Some investing pros have offered warnings lately about the many dangers of bank bonds, but there's one pitfall they may be missing: The sector is dominated by so few companies, investors may be taking on more risk than they know.
The financial sector, which includes banks, insurance companies and financial services firms, has long dominated the corporate bond market, experts say. About 40% of monthly corporate bond purchases in March came from the same top 20 issuers 17 of which were financial firms, according to BondDesk Group, a retail bond trading platform. That percentage is roughly the same as in June, when the firm started tracking purchases. The top five firms General Electric, Bank of America, JPMorgan Chase, Goldman Sachs and Morgan Stanley currently account for nearly one-quarter of those sales alone.
But while that high concentration of sales amongst so few players may be nothing new, it does make the financial sector of the corporate bond market much more vulnerable to a crash, says Lon Erickson, a corporate bond fund manager for Thornburg Investment Management. "A liquidity problem at one bank could cause a liquidity problem at another," he says. And those fears may spread quickly to other fixed-income sectors. It was only three years ago that Lehman Brothers defaulted on its debt, causing the entire bond market to freeze and forcing some bond investors to take major losses.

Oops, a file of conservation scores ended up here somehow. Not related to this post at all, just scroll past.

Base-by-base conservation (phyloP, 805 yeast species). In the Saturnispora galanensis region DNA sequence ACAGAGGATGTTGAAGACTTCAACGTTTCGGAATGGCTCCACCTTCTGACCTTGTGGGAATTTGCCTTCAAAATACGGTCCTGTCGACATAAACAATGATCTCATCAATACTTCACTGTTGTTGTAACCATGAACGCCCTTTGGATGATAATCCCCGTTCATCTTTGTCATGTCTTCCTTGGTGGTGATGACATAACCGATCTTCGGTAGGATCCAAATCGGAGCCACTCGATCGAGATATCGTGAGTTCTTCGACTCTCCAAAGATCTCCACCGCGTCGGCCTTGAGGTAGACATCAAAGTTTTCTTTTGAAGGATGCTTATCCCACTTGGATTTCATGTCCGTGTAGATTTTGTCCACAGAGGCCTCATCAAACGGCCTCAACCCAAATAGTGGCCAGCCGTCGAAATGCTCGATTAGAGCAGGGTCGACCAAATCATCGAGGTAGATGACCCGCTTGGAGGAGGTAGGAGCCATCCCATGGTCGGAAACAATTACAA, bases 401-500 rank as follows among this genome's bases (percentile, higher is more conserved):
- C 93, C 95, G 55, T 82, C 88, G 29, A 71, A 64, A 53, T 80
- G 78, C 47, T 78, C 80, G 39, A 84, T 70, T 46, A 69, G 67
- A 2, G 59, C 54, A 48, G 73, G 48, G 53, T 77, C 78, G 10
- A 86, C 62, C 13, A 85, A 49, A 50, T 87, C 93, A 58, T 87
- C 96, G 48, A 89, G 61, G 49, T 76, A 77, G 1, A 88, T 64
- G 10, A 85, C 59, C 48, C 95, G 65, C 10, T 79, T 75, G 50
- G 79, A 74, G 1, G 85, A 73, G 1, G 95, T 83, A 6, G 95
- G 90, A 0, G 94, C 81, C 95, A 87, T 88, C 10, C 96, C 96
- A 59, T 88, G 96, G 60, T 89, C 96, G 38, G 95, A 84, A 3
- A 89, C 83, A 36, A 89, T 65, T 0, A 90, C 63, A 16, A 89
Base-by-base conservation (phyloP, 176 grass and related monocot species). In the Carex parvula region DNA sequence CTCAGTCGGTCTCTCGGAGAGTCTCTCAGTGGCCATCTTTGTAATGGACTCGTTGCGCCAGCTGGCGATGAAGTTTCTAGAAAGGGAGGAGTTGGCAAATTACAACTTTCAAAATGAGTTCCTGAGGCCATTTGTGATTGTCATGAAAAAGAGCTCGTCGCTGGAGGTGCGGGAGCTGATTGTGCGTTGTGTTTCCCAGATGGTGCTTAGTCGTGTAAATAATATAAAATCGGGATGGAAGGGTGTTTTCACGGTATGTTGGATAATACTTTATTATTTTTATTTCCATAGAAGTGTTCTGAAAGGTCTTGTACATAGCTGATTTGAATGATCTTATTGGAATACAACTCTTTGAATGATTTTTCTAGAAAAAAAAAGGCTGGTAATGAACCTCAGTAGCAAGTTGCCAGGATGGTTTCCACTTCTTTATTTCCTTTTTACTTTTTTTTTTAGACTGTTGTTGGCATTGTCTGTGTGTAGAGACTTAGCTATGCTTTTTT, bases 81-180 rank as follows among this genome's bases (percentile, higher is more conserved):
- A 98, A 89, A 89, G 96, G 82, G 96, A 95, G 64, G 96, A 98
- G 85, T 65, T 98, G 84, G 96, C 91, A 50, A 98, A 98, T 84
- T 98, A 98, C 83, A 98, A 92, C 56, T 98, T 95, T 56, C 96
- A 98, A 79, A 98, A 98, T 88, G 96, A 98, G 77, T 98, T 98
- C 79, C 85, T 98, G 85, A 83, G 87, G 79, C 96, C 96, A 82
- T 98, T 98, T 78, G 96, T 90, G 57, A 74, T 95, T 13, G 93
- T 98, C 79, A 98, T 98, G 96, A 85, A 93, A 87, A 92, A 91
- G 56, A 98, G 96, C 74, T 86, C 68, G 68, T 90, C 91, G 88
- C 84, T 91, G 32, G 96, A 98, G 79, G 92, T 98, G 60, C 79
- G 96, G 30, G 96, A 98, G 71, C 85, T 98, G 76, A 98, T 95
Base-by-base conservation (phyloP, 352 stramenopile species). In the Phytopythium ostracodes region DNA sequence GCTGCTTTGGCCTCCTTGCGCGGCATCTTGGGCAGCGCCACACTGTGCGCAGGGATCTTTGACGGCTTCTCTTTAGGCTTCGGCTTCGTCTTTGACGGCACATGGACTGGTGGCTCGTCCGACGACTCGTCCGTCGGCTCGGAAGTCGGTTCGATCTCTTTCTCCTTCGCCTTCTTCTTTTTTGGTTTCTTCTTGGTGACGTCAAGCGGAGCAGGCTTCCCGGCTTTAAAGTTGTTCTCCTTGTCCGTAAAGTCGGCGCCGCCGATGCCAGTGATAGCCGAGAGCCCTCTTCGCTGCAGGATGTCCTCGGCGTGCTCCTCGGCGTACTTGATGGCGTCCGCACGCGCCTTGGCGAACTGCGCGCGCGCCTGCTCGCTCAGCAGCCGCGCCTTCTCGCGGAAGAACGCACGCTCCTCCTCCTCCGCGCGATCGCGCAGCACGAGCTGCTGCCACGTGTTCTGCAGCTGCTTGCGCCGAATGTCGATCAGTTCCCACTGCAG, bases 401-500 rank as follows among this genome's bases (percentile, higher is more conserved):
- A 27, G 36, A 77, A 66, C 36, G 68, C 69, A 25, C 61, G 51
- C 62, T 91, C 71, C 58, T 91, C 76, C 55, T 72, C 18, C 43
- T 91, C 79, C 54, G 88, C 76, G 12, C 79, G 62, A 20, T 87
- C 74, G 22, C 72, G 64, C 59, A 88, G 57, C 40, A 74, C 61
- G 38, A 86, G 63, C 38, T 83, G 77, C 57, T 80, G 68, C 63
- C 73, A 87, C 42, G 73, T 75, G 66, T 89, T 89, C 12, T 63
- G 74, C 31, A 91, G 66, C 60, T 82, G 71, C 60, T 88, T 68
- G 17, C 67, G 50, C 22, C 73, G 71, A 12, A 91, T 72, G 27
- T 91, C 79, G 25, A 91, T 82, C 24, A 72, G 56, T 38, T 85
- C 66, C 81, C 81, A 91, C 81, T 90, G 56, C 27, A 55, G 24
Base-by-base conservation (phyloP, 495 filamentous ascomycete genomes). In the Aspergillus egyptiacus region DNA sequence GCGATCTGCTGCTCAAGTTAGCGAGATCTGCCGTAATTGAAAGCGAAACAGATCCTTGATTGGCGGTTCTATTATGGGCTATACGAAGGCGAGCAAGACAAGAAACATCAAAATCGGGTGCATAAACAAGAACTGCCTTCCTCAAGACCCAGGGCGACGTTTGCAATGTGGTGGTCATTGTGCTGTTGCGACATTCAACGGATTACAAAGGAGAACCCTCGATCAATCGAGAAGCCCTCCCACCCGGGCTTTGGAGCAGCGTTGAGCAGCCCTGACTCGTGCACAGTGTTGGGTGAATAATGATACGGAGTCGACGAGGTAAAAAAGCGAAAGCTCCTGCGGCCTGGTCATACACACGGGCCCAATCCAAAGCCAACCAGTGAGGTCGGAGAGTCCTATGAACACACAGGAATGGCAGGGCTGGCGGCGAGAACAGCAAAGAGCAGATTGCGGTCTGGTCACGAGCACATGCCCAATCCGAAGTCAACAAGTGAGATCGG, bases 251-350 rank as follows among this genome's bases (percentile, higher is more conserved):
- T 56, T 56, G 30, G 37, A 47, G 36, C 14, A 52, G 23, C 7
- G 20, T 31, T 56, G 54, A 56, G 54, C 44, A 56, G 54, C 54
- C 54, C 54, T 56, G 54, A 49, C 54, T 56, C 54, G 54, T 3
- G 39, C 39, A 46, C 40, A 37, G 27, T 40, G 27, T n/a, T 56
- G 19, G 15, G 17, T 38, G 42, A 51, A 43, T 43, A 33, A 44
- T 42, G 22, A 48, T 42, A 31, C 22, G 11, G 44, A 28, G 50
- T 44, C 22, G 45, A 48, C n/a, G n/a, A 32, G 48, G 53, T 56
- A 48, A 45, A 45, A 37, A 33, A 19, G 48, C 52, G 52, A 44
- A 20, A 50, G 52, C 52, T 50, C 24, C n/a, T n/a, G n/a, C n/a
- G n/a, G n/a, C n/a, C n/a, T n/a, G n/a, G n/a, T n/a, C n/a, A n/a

On top of those risks, experts say improving fundamentals amongst banks and financials -- many have been growing earnings and paying off debts, including loans from the Troubled Asset Relief Program -- will continue to make these bonds more expensive and shrink yields. Investment grade bank-issued bonds currently yield an average of 4.3%, while similarly rated bonds issued by other financial services firms return 4.4% -- both surpassing the average 3.9% for all investment grade corporate bonds and 3.5% for 10-year Treasurys, according to Standard & Poor's Global Fixed Income Research. But those spreads have been narrowing steadily since March 2009, when the market bottomed out. Mr. Erickson, for example, says he increased exposure to financial sector corporate bonds from institutions like Bank of America and Citigroup after the financial crisis but has already started selling some of those bonds.
Not everyone is turning cautious on bank bonds. "Financials are still cheap," says Krishna Memani, director of fixed income at Oppenheimer Funds. Indeed, as of March 31, mutual fund managers and other institutions held $1.4 trillion in financial sector bonds, up 7% from December 2009, the earliest year for which data is available, according to Ipreo, a provider of market data and analytic services. Even retail investors have been getting in on the action: 54% of the bond purchases of $100,000 or less in March were for financial and bank bonds, according to BondDesk Group. That ratio has held steady since June, when BondDesk began tracking the data.
For those still interested in bank bonds, experts recommend that investors minimize risk by seeking out diversified corporate bond funds with exposure to several sectors. Also, look for funds with below-average expense ratios, a strong track record of performance and stable management. Todd Rosenbluth, mutual fund analyst for Standard & Poor's Equity Research, recommends the T. Rowe Price New Income fund,